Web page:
1. scandiskwindows9x's Avatar
    Hello to everyone

    I have a simple question I don't know if somebody can answer the question or perhaps can bring a debate about but here goes.

    Somebody feels that the AI picture taking systems of the phones of today (master AI etc branded function on brands of phones ) instead of help to obtain better pictures makes the things worse by doing things of confuse scenes and by example instead of switch to the AI MODE snow or don't suggest an scene mode when take a picture of a mixed scenario of a city with a mountain snowed in the background switch to a incorrect mode and destroy the picture quality immediately? I have a phone ( Huawei mate 10 pro) well it's not the best example perhaps because may be some that do the work better in recognize scenes with AI mode but I feel that phones manufacturers are relying too much in the AI processor for take pictures. I also have an Microsoft Lumia 950XL and feel that this Windows phone without any AI thing do better job talking pictures than a Huawei Mate 10 pro or even my old phone a Samsung Galaxy S7.

    Somebody feels that too much AI applied in the camera is like destroying instead of improving the already great advancement in imaging on the smartphones?

    Best regards Francisco .
    06-15-2019 06:06 PM
  2. belodion's Avatar
    Here's a quotation from Huawei's site, in which they describe to P20's camera:

    "The impressive recognition capability is the result of Huawei's extensive training – in order to 'teach' the processor to identify objects and distinguish one thing from another, Huawei had put the AI through over 10 million images when designing the SoC. It was a long, long laborious process." (My italics.)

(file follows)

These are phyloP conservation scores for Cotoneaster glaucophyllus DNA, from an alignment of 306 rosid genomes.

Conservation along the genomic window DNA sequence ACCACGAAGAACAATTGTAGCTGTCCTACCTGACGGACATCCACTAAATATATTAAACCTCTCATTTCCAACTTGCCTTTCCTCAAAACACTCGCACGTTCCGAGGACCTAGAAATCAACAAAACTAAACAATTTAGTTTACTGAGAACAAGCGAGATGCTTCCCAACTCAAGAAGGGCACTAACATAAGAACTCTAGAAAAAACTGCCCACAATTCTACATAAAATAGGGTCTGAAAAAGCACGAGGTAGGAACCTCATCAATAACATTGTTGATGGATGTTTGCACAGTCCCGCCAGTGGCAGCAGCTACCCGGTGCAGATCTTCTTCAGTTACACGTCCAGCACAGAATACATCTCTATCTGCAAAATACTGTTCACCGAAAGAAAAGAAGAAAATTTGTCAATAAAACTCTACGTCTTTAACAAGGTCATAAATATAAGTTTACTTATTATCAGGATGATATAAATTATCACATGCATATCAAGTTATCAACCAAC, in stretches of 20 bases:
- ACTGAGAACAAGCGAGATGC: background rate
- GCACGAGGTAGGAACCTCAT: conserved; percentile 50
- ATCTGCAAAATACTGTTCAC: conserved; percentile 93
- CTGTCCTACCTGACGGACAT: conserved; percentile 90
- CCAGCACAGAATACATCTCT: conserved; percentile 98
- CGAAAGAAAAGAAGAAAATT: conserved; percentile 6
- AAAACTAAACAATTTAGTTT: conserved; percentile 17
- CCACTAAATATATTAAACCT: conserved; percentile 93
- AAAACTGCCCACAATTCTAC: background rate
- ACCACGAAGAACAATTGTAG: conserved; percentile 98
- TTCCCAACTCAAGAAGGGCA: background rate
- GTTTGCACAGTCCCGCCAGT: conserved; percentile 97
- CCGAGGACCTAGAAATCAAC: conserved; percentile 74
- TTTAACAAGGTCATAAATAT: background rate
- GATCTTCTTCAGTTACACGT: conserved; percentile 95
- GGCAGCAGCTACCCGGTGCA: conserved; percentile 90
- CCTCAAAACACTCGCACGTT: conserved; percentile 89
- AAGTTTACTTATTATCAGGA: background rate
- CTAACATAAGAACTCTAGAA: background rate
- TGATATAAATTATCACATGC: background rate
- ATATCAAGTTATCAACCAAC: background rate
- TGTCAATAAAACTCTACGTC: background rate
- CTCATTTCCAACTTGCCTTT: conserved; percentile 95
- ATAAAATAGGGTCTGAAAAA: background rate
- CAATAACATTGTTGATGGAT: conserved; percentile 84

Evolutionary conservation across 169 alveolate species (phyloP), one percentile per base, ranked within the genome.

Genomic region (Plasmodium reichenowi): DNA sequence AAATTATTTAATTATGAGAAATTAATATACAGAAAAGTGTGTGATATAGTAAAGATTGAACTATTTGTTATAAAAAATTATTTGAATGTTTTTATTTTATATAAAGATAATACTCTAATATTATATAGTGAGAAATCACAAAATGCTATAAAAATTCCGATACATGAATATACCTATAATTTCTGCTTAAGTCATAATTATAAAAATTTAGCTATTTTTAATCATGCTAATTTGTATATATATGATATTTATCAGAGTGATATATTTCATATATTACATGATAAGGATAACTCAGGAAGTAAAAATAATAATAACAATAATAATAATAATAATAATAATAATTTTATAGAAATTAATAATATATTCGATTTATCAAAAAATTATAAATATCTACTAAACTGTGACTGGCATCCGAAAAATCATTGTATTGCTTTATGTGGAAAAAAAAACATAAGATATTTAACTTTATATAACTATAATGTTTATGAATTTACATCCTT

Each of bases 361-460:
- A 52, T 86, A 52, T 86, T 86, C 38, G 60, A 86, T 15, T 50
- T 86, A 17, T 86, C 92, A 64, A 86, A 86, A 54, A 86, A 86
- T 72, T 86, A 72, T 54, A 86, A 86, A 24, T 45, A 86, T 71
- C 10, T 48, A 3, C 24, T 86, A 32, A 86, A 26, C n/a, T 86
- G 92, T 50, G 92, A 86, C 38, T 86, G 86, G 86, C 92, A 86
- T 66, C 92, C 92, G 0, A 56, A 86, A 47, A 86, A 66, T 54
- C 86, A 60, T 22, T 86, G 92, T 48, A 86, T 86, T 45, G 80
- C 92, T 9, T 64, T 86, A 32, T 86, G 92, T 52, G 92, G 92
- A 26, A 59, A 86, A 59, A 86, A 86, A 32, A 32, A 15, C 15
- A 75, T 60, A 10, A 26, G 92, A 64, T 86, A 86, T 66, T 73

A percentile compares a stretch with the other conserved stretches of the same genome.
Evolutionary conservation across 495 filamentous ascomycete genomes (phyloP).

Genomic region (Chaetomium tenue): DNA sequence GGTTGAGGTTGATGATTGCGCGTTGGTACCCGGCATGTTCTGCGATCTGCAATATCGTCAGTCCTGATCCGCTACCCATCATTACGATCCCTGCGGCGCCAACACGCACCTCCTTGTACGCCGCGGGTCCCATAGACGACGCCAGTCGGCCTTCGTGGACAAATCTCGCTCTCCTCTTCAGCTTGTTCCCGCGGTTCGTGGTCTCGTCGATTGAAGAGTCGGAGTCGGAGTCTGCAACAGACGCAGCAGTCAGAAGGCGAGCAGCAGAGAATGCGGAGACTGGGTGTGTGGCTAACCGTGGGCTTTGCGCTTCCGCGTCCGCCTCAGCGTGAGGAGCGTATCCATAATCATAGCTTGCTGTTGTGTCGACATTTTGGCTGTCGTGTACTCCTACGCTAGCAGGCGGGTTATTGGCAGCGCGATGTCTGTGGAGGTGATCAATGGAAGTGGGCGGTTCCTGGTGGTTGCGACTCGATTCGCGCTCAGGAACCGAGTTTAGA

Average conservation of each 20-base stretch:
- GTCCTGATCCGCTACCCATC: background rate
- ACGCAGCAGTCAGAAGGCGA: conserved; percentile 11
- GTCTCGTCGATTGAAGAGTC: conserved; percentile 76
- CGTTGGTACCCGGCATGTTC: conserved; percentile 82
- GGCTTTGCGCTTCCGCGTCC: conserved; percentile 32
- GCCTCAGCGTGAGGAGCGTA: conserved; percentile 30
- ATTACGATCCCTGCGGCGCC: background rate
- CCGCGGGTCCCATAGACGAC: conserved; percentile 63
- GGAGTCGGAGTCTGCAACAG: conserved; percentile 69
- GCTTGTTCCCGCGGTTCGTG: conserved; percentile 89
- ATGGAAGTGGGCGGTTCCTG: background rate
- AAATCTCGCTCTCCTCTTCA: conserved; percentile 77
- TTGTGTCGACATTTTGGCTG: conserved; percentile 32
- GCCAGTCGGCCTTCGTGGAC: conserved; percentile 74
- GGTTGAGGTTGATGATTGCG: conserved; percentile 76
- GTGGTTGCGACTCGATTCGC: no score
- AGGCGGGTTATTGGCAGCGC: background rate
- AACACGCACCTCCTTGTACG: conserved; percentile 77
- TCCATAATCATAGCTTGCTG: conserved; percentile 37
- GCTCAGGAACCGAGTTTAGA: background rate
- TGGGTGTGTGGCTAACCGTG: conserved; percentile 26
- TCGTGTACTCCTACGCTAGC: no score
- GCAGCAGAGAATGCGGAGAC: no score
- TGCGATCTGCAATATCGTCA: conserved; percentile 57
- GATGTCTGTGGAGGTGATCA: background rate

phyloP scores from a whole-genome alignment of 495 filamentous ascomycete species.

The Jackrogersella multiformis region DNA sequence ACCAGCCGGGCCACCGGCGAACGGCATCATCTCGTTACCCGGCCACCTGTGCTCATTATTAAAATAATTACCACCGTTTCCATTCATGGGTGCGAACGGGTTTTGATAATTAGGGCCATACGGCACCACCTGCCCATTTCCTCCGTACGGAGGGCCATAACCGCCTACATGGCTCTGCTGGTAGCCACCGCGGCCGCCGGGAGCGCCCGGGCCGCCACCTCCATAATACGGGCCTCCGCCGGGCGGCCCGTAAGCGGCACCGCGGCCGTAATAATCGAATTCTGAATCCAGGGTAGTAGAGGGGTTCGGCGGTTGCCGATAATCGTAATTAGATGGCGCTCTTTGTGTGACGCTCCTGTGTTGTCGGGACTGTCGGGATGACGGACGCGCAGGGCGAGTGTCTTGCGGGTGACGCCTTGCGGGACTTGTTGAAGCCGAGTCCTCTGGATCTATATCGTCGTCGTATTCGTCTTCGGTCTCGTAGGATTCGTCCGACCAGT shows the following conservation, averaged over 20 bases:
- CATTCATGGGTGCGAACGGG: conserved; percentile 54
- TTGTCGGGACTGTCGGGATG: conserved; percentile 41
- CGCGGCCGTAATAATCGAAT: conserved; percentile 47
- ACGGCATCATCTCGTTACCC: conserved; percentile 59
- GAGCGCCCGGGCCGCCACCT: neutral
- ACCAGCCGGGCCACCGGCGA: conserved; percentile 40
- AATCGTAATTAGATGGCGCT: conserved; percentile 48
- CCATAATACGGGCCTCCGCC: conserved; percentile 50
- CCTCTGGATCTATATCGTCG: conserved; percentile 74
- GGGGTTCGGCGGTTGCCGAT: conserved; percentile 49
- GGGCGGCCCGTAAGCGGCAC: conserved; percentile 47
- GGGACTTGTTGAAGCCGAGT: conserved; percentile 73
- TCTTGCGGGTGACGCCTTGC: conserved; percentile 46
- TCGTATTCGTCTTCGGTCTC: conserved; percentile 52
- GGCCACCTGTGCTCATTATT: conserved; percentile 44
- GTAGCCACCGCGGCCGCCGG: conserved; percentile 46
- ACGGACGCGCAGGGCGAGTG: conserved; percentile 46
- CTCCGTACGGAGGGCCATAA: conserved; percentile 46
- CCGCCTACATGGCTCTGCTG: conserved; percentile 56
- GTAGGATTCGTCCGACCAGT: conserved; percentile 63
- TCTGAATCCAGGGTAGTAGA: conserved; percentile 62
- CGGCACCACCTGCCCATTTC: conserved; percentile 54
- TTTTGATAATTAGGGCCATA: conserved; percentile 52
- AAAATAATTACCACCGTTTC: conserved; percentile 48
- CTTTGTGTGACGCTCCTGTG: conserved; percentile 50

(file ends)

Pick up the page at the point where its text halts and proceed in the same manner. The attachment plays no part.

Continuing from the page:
I don't think they'd have worked so laboriously if it had not been worth doing. I don't have a phone with an AI camera myself, but I do know that there have been remarkable improvements to phone cameras over the last few years, and I guess that AI continues that trend.

    I'll move this to General News & Discussion, which I think will be a better forum for it, unless you'd prefer it to be moved to Android Photo & Video.
    06-15-2019 06:44 PM
  3. Rukbat's Avatar
    Check your camera app - if you want that kind of control, set it for spot metering/focusing, and tap the part that you think is significant. If there's a city with a snow-covered mountain in the background, and the city is important to you, tap on the city. (And hope they designed the AI to follow the spot metering.)

    If the mountain is more important to you, tap the mountain.

    What we call "AI" isn't really, it's just a great database lookup. They've trained it that when there's a city in the foreground and a snow-covered mountain in the background it <whichever they trained t to do>. In order to actually be intelligent, it would have to ask you which one is more important - you and I may be standing in the same spot, taking a picture of the same thing, but one wants to emphasize the mountain, thee other wants to emphasize the city - so an AI can't make that kind of decision. But if the AI follows focus/metering, putting it on spot focus, then tapping the spot of interest, should tell the AI "this is the important past". (If it doesn't, Huawei has to rethink the whole thing.)

    No one alive today is going to see the kind of aI that can tell, from what you've done with the phone before, what part of a picture is important to you. Maybe in a century or two.
    ManiacJoe likes this.
    06-17-2019 01:37 PM
  4. Mike Dee's Avatar
    AI cameras are advanced cameras that help to save time by smartly performing the requisite image processing/enhancement in real time, which would otherwise require hours of toiling with the image on Photoshop or Lighthouse—commercial-grade image editing software.

    Now let’s look at the key features of AI-powered cameras.

    Face Recognition